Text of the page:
The Party at Jack's: A Novella

Overview

In the summer of 1937, Thomas Wolfe was in the North Carolina mountains revising a piece about a party and subsequent fire at the Park Avenue penthouse apartment of the fictional Esther and Frederick Jack. He wrote to his agent, Elizabeth Nowell, 'I think it is now a single thing, as much a single thing as anything I've ever written.' Abridged and edited versions of the story were published twice, as a novella in Scribner's Monthly (May 1939) and as part of You Can't Go Home Again (1940). Now Suzanne Stutman and ...

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Overview

In the summer of 1937, Thomas Wolfe was in the North Carolina mountains revising a piece about a party and subsequent fire at the Park Avenue penthouse apartment of the fictional Esther and Frederick Jack. He wrote to his agent, Elizabeth Nowell, 'I think it is now a single thing, as much a single thing as anything I've ever written.' Abridged and edited versions of the story were published twice, as a novella in Scribner's Monthly (May 1939) and as part of You Can't Go Home Again (1940). Now Suzanne Stutman and John Idol have worked from manuscript sources at Harvard University to reconstruct The Party at Jack's as outlined by Wolfe before his death. Here, in its untruncated state, Wolfe's novella affords a significant glimpse of a Depression-era New York inhabited by Wall Street wheelers and dealers and the theatrical and artistic elite. Wolfe describes the Jacks and their social circle with lavish attention to mannerisms and to clothing, furnishings, and other trappings of wealth and privilege. The sharply drawn contrast between the decadence of the party-goers and the struggles of the working classes in the streets below reveals Wolfe's gifts as both a writer and a sharp social critic.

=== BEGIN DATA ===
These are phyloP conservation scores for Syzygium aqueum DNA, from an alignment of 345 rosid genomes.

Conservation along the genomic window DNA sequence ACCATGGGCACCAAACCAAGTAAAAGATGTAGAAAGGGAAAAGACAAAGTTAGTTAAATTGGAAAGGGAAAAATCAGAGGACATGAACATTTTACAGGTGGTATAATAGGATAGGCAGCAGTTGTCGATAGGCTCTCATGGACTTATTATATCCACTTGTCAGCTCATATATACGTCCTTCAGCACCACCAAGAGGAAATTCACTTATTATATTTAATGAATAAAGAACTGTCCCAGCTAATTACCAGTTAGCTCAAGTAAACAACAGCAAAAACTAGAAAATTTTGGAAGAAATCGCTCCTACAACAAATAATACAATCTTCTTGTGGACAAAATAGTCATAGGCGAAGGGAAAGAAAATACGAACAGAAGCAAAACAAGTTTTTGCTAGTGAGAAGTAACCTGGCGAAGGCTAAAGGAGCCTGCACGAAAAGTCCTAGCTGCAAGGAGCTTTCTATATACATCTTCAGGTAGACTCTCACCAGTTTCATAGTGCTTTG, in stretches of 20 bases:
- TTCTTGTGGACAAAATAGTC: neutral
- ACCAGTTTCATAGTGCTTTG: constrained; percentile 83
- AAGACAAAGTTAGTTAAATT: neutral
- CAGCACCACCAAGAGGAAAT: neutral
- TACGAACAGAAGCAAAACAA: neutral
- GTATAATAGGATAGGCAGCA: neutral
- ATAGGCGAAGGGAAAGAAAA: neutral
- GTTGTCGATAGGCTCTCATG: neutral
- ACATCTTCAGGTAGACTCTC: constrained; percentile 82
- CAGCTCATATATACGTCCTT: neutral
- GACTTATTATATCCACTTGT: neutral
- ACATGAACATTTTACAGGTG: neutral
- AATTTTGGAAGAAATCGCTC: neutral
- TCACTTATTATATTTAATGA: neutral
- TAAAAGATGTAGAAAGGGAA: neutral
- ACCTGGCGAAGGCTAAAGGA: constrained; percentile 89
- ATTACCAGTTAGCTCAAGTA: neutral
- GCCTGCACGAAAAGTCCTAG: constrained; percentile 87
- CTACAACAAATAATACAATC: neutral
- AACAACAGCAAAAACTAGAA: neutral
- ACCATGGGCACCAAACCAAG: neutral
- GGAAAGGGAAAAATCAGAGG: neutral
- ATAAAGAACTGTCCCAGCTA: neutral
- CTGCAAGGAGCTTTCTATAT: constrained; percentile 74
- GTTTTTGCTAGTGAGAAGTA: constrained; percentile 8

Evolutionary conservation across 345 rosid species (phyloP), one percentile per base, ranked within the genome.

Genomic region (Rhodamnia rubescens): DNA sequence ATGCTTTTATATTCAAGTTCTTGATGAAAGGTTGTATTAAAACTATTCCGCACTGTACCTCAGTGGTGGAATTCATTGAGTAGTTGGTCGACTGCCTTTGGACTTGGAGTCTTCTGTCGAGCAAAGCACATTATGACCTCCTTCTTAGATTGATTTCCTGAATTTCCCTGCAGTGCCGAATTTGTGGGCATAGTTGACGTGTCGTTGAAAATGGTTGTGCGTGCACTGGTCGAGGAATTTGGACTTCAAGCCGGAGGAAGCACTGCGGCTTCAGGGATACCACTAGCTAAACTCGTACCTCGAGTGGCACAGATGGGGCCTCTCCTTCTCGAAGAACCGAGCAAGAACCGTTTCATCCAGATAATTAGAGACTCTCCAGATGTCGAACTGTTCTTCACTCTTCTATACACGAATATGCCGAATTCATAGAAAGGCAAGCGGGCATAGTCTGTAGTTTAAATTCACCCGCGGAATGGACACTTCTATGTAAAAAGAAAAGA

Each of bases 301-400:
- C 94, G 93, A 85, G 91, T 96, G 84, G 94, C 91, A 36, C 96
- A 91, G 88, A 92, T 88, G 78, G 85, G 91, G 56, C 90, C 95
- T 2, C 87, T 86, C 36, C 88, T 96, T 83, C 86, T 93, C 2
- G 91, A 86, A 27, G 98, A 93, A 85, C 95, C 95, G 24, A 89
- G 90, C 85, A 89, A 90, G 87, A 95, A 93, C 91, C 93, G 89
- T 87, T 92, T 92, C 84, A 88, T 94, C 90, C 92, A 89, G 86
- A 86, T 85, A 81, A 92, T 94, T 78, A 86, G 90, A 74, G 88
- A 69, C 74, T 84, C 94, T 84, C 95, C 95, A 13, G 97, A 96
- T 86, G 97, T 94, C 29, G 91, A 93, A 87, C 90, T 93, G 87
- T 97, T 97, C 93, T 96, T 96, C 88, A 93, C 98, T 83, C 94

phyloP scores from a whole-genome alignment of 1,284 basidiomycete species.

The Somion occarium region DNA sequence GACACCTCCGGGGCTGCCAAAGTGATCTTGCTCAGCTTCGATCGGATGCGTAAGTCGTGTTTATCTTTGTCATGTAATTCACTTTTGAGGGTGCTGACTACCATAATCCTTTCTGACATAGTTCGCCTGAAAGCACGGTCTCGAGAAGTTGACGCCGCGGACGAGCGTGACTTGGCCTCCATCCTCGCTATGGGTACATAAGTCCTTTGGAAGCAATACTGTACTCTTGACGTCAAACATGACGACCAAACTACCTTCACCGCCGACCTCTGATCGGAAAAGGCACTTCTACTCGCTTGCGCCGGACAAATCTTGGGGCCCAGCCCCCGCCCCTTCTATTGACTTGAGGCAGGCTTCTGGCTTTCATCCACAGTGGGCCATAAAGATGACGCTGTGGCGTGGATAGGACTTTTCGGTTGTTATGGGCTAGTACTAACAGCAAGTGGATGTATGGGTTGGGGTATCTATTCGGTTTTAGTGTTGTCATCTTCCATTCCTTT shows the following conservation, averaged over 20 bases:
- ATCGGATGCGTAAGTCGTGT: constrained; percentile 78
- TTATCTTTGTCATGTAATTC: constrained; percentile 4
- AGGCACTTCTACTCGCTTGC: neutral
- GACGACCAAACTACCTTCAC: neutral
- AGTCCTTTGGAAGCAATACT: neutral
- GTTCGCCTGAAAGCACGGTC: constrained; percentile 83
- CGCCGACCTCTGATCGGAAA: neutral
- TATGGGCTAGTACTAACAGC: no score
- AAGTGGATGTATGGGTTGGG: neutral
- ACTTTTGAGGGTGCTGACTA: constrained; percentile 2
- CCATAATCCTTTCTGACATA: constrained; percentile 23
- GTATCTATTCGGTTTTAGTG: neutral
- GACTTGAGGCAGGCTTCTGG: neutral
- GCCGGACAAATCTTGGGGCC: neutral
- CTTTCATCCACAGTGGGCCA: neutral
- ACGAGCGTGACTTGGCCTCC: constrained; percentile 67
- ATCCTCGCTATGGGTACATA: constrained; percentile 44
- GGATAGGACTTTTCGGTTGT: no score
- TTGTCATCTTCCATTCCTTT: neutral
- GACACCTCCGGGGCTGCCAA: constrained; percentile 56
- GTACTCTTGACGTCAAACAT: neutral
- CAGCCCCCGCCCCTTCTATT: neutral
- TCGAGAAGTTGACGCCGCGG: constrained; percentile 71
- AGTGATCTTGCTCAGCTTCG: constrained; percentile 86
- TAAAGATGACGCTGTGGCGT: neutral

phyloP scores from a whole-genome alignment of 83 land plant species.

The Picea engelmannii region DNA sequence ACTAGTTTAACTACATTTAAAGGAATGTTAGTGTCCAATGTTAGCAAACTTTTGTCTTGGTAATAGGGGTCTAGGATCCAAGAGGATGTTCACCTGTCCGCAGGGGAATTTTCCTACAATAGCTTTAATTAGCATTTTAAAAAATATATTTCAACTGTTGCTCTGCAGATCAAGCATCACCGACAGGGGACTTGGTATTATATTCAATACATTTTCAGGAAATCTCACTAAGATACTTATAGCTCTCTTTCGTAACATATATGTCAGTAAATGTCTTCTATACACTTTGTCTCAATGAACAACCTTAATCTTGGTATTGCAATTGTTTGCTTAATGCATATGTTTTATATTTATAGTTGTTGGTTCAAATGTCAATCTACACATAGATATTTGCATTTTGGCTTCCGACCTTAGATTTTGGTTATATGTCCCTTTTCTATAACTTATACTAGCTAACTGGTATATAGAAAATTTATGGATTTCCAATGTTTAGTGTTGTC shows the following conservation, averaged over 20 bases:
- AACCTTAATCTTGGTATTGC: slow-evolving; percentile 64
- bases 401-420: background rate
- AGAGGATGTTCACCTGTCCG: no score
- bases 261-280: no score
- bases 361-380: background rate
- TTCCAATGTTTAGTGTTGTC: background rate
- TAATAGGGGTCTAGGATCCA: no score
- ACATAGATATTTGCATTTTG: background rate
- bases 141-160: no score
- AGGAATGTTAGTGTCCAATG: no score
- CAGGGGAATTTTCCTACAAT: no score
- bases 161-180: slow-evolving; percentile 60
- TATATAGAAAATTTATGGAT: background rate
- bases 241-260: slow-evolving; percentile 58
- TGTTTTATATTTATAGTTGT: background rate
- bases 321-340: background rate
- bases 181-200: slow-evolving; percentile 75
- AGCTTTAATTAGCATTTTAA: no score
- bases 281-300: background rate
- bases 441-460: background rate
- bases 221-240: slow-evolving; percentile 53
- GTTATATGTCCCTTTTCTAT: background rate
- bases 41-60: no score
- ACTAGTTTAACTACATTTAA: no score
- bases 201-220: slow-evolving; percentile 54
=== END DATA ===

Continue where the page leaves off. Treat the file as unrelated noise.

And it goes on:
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Editorial Reviews

From the Publisher
Aside from Tom Wolfe . . . and Norman Mailer, no stylist today takes as big a bite out of the American landscape.
—Kirkus Reviews

Wolfe's tale, replete with his especially lovely language, can stand on its own despite a few flaws.
—Library Journal